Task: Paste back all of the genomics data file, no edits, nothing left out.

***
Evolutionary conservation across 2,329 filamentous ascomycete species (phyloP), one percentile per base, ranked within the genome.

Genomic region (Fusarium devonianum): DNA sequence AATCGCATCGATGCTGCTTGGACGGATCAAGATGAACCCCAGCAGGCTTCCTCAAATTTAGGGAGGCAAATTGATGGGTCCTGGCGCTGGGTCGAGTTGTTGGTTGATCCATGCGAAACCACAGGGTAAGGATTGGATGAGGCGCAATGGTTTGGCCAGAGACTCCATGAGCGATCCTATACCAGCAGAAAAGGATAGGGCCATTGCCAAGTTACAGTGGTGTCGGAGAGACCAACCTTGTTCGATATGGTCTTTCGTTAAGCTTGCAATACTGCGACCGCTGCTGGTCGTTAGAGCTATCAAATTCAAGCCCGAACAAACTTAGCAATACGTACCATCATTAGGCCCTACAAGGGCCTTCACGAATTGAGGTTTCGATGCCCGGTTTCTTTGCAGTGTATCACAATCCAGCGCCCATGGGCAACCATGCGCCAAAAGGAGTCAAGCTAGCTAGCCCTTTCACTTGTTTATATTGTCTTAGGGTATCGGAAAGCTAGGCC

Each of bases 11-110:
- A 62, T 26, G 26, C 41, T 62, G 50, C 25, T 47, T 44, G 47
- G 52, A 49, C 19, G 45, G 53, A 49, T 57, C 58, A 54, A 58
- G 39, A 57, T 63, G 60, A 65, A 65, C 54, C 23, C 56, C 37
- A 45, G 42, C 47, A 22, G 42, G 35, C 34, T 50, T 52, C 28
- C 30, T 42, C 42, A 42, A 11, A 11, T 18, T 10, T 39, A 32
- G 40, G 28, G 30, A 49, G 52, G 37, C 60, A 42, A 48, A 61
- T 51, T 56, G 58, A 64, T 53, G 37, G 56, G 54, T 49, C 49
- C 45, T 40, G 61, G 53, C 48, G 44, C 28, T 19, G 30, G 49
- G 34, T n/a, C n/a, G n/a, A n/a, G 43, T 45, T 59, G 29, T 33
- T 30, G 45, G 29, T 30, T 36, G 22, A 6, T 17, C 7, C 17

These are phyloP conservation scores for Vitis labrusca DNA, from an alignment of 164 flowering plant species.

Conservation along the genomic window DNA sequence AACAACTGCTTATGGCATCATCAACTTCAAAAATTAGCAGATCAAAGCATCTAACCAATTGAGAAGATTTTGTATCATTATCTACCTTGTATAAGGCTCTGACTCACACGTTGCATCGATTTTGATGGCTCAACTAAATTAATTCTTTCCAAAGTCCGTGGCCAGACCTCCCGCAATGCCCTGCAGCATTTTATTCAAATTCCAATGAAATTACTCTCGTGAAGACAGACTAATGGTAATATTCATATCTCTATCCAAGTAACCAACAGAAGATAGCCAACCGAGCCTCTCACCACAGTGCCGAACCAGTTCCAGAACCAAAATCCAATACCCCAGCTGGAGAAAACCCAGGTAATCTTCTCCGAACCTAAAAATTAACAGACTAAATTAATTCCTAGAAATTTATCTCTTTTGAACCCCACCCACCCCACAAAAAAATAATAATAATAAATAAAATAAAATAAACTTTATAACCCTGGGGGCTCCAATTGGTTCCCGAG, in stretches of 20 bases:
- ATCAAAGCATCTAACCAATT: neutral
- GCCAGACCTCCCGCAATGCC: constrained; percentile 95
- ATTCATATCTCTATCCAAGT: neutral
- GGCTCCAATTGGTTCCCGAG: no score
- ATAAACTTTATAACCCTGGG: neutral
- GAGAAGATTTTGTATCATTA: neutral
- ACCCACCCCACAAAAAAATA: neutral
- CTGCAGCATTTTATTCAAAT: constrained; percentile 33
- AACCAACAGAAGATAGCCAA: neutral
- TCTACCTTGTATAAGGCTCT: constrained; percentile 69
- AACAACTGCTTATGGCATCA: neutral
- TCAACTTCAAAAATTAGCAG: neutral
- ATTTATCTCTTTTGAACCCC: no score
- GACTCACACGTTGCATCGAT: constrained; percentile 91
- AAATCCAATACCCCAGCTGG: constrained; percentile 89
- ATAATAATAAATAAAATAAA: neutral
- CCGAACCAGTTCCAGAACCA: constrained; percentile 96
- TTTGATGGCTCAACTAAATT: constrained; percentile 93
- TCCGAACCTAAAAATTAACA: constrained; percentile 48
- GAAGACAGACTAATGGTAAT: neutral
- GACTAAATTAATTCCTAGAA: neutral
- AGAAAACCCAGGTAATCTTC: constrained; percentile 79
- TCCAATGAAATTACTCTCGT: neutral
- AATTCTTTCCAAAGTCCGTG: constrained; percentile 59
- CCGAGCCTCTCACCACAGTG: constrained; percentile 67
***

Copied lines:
Evolutionary conservation across 2,329 filamentous ascomycete species (phyloP), one percentile per base, ranked within the genome.

Genomic region (Fusarium devonianum): DNA sequence AATCGCATCGATGCTGCTTGGACGGATCAAGATGAACCCCAGCAGGCTTCCTCAAATTTAGGGAGGCAAATTGATGGGTCCTGGCGCTGGGTCGAGTTGTTGGTTGATCCATGCGAAACCACAGGGTAAGGATTGGATGAGGCGCAATGGTTTGGCCAGAGACTCCATGAGCGATCCTATACCAGCAGAAAAGGATAGGGCCATTGCCAAGTTACAGTGGTGTCGGAGAGACCAACCTTGTTCGATATGGTCTTTCGTTAAGCTTGCAATACTGCGACCGCTGCTGGTCGTTAGAGCTATCAAATTCAAGCCCGAACAAACTTAGCAATACGTACCATCATTAGGCCCTACAAGGGCCTTCACGAATTGAGGTTTCGATGCCCGGTTTCTTTGCAGTGTATCACAATCCAGCGCCCATGGGCAACCATGCGCCAAAAGGAGTCAAGCTAGCTAGCCCTTTCACTTGTTTATATTGTCTTAGGGTATCGGAAAGCTAGGCC

Each of bases 11-110:
- A 62, T 26, G 26, C 41, T 62, G 50, C 25, T 47, T 44, G 47
- G 52, A 49, C 19, G 45, G 53, A 49, T 57, C 58, A 54, A 58
- G 39, A 57, T 63, G 60, A 65, A 65, C 54, C 23, C 56, C 37
- A 45, G 42, C 47, A 22, G 42, G 35, C 34, T 50, T 52, C 28
- C 30, T 42, C 42, A 42, A 11, A 11, T 18, T 10, T 39, A 32
- G 40, G 28, G 30, A 49, G 52, G 37, C 60, A 42, A 48, A 61
- T 51, T 56, G 58, A 64, T 53, G 37, G 56, G 54, T 49, C 49
- C 45, T 40, G 61, G 53, C 48, G 44, C 28, T 19, G 30, G 49
- G 34, T n/a, C n/a, G n/a, A n/a, G 43, T 45, T 59, G 29, T 33
- T 30, G 45, G 29, T 30, T 36, G 22, A 6, T 17, C 7, C 17

These are phyloP conservation scores for Vitis labrusca DNA, from an alignment of 164 flowering plant species.

Conservation along the genomic window DNA sequence AACAACTGCTTATGGCATCATCAACTTCAAAAATTAGCAGATCAAAGCATCTAACCAATTGAGAAGATTTTGTATCATTATCTACCTTGTATAAGGCTCTGACTCACACGTTGCATCGATTTTGATGGCTCAACTAAATTAATTCTTTCCAAAGTCCGTGGCCAGACCTCCCGCAATGCCCTGCAGCATTTTATTCAAATTCCAATGAAATTACTCTCGTGAAGACAGACTAATGGTAATATTCATATCTCTATCCAAGTAACCAACAGAAGATAGCCAACCGAGCCTCTCACCACAGTGCCGAACCAGTTCCAGAACCAAAATCCAATACCCCAGCTGGAGAAAACCCAGGTAATCTTCTCCGAACCTAAAAATTAACAGACTAAATTAATTCCTAGAAATTTATCTCTTTTGAACCCCACCCACCCCACAAAAAAATAATAATAATAAATAAAATAAAATAAACTTTATAACCCTGGGGGCTCCAATTGGTTCCCGAG, in stretches of 20 bases:
- ATCAAAGCATCTAACCAATT: neutral
- GCCAGACCTCCCGCAATGCC: constrained; percentile 95
- ATTCATATCTCTATCCAAGT: neutral
- GGCTCCAATTGGTTCCCGAG: no score
- ATAAACTTTATAACCCTGGG: neutral
- GAGAAGATTTTGTATCATTA: neutral
- ACCCACCCCACAAAAAAATA: neutral
- CTGCAGCATTTTATTCAAAT: constrained; percentile 33
- AACCAACAGAAGATAGCCAA: neutral
- TCTACCTTGTATAAGGCTCT: constrained; percentile 69
- AACAACTGCTTATGGCATCA: neutral
- TCAACTTCAAAAATTAGCAG: neutral
- ATTTATCTCTTTTGAACCCC: no score
- GACTCACACGTTGCATCGAT: constrained; percentile 91
- AAATCCAATACCCCAGCTGG: constrained; percentile 89
- ATAATAATAAATAAAATAAA: neutral
- CCGAACCAGTTCCAGAACCA: constrained; percentile 96
- TTTGATGGCTCAACTAAATT: constrained; percentile 93
- TCCGAACCTAAAAATTAACA: constrained; percentile 48
- GAAGACAGACTAATGGTAAT: neutral
- GACTAAATTAATTCCTAGAA: neutral
- AGAAAACCCAGGTAATCTTC: constrained; percentile 79
- TCCAATGAAATTACTCTCGT: neutral
- AATTCTTTCCAAAGTCCGTG: constrained; percentile 59
- CCGAGCCTCTCACCACAGTG: constrained; percentile 67